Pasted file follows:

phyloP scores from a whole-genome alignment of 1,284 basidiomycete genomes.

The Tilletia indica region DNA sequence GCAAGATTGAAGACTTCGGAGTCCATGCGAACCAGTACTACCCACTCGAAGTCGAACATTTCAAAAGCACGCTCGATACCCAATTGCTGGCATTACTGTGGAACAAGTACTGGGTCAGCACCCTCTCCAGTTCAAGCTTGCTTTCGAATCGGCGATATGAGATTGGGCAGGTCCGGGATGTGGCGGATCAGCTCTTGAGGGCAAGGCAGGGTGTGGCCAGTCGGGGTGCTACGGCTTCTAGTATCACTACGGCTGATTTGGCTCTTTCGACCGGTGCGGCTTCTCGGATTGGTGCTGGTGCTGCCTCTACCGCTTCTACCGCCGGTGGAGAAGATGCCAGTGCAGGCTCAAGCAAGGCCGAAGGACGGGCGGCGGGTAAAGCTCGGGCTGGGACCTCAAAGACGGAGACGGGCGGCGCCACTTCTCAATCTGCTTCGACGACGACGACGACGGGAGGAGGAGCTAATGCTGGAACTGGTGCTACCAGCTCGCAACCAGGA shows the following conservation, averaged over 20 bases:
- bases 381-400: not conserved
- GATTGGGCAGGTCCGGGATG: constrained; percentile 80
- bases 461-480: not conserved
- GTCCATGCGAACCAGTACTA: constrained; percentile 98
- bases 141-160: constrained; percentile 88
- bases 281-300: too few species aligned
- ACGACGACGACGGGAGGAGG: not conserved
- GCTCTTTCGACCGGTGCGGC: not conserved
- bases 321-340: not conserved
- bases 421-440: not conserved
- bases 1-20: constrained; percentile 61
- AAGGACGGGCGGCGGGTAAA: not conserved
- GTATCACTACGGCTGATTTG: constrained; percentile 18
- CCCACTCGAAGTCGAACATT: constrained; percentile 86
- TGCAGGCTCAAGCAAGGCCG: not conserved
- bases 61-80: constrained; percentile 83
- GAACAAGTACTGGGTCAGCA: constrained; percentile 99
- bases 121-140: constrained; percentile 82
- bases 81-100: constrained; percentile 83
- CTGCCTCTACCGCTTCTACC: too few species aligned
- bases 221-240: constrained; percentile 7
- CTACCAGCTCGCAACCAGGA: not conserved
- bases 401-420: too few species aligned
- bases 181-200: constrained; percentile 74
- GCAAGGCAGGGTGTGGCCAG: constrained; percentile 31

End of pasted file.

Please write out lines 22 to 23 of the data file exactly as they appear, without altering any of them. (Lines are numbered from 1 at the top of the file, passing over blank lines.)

- CTGCCTCTACCGCTTCTACC: too few species aligned
- bases 221-240: constrained; percentile 7